For many displays, we see the color space or gamut shown on chromaticity charts in comparison with some standard color spaces like Rec. 709, sRGB, Adobe RGB, and Prophoto RGB which gives an indication of the display device's color reproduction capability. Similar charts are are also done for many popular printers.

But not for DSLRs, like say the color gamut of a Nikon D300s DSLR plotted on a chromaticity chart? Why is this so?


The chromatic gamut is the property of output device, not a recording device.

The colorimetric input device is characterised with it's compliance to Maxwell-Ives criterion - i.e. how metamerically close it is to the CIE standard observer - the equivalent of photopic human vision. This compliance can be roughly characterised with one value, the example of it is DxOMark's metamerism score and metamerism is the most important property of colour recording device which should be characterised.

Theoretically, a recording device CAN have limited input chromatic gamut if, for example, it uses colour matching functions with negative responses present (I am just making it up because there is no practical possibility of doing this, a device doing this would be a broken device): CIE1931 CMF

If it happens so that electronics of that imaginary device are not capable of producing negative image data then wavelengths from 400 to 600 would be out of gamut for such device while some mixtures of wavelengths will be inside of gamut.

However, there is no obligation to use those functions with negative parts because there are completely positive colour matching functions which give accurate metamerism as well because when you have full chromatic data at all image points you can use arithmetic operations on all channels to deduce true colour: CIE XYZ CMF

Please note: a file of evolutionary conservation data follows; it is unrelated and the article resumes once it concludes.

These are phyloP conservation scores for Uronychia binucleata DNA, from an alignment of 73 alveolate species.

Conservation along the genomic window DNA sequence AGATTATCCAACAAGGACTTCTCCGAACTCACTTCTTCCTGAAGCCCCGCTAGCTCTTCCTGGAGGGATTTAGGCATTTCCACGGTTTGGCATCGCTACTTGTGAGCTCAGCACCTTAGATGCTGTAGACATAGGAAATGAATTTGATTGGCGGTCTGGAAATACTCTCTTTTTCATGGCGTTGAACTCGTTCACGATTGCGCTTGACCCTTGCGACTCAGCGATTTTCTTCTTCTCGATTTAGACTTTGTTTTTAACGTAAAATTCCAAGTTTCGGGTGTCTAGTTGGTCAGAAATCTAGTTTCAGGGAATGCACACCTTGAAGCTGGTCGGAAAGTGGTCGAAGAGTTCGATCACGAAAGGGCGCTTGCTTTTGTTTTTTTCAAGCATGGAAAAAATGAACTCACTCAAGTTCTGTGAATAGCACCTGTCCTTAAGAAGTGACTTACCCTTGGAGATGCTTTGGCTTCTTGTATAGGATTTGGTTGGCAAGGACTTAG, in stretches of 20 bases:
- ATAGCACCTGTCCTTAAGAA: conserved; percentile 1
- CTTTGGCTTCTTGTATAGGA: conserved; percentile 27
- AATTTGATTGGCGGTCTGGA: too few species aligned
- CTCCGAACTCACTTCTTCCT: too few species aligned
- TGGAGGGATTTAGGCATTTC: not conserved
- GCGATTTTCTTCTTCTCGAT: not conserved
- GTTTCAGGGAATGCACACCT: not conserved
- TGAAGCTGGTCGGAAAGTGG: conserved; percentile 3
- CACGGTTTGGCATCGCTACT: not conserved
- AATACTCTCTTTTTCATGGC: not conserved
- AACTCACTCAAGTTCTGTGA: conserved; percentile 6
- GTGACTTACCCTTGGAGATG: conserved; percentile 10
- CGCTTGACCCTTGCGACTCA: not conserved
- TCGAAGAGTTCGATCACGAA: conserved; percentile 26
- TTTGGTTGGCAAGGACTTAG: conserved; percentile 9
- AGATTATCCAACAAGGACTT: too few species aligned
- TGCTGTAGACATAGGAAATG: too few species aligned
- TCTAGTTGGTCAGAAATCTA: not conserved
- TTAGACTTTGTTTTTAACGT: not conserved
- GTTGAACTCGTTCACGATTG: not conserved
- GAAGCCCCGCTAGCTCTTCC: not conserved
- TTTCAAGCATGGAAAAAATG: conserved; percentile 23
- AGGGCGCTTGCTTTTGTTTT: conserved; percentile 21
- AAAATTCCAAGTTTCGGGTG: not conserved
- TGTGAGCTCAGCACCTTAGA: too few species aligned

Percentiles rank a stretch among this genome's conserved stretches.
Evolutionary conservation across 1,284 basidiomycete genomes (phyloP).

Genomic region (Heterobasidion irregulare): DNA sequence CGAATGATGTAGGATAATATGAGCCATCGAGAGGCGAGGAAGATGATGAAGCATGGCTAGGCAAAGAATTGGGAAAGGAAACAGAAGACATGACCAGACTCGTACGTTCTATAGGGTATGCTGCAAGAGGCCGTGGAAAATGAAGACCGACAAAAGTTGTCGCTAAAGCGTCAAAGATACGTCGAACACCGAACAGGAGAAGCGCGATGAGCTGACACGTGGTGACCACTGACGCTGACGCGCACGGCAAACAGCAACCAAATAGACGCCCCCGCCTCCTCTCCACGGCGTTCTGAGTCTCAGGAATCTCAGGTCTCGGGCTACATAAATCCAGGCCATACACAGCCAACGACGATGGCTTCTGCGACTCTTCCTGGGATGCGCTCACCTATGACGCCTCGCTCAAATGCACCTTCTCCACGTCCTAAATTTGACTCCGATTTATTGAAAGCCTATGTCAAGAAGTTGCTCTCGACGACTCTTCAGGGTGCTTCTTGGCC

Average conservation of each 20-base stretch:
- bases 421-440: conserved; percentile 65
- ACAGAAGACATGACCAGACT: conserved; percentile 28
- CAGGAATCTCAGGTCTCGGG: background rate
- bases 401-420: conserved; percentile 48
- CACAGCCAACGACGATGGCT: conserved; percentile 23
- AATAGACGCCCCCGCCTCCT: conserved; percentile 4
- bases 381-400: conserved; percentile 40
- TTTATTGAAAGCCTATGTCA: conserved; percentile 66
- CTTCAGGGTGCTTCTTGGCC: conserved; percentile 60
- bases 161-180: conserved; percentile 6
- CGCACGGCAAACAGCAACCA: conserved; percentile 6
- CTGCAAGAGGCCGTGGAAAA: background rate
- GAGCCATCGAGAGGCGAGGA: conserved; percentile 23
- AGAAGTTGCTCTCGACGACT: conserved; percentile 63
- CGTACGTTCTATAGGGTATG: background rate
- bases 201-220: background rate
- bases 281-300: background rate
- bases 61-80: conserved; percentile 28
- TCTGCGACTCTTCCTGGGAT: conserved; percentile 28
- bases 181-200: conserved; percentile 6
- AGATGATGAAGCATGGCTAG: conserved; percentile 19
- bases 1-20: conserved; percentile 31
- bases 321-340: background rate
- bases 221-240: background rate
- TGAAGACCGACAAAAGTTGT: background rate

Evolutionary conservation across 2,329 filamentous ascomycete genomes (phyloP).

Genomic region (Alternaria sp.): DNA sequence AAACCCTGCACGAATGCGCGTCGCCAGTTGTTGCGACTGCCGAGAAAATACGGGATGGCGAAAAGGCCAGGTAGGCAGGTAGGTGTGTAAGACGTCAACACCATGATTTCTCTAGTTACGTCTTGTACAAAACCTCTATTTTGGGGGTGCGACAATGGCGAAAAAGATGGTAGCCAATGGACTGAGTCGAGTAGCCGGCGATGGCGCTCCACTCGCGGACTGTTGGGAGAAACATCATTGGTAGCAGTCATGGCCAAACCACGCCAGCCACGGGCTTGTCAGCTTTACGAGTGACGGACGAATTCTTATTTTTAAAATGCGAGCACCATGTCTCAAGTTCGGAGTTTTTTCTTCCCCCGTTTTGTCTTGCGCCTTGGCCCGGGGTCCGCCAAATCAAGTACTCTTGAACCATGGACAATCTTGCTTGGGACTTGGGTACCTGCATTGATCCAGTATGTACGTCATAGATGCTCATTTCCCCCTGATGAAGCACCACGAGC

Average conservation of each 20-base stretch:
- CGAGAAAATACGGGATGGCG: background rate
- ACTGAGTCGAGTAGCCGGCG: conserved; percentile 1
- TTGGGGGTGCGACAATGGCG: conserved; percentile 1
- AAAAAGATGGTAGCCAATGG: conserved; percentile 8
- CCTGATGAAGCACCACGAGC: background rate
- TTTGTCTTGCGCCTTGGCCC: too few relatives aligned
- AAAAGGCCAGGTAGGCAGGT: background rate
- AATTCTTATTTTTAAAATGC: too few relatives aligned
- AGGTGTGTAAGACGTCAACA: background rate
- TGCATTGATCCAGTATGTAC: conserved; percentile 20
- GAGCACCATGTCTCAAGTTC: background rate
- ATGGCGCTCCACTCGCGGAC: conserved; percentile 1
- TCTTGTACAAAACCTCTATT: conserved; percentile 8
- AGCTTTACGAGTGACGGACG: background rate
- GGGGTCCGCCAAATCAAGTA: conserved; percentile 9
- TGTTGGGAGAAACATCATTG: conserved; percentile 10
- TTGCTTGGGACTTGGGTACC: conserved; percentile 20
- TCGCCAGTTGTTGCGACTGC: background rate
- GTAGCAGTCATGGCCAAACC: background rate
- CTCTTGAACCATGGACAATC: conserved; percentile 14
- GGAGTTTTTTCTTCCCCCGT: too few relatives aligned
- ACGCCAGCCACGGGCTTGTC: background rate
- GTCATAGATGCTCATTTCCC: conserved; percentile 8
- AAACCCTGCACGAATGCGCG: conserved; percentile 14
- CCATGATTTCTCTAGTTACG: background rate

No cameras I've seen have actual negative responses.

The most important thing - metamerism - gets broken in all consumer cameras regardless. You can't deduce true colours from the image data which a usual camera records. Here's an example of trying to deduce true colour from Nikon D70 data taken from http://theory.uchicago.edu/:Nikon D70 CIE best fit

This graph shows how well colours can be reproduced. Knowing that a CIE XYZ is a space of imaginary super-saturated colours you can see that colour reproduction accuracy is a trainwreck. And to top it off D70 image data gets clipped when transformed to XYZ space - which is in a sense the gamut limitation because XYZ is the widest colour space used after RAW processing.

So, there is no such thing as input gamut in the sense you are asking about.

  • > The chromatic gamut is the property of output device, not a recording device This is incorrect, the gamut is not specifically tied to an output device it can be the colours present in a scene: eilv.cie.co.at/term/211 – Kel Solaar Aug 10 '16 at 8:24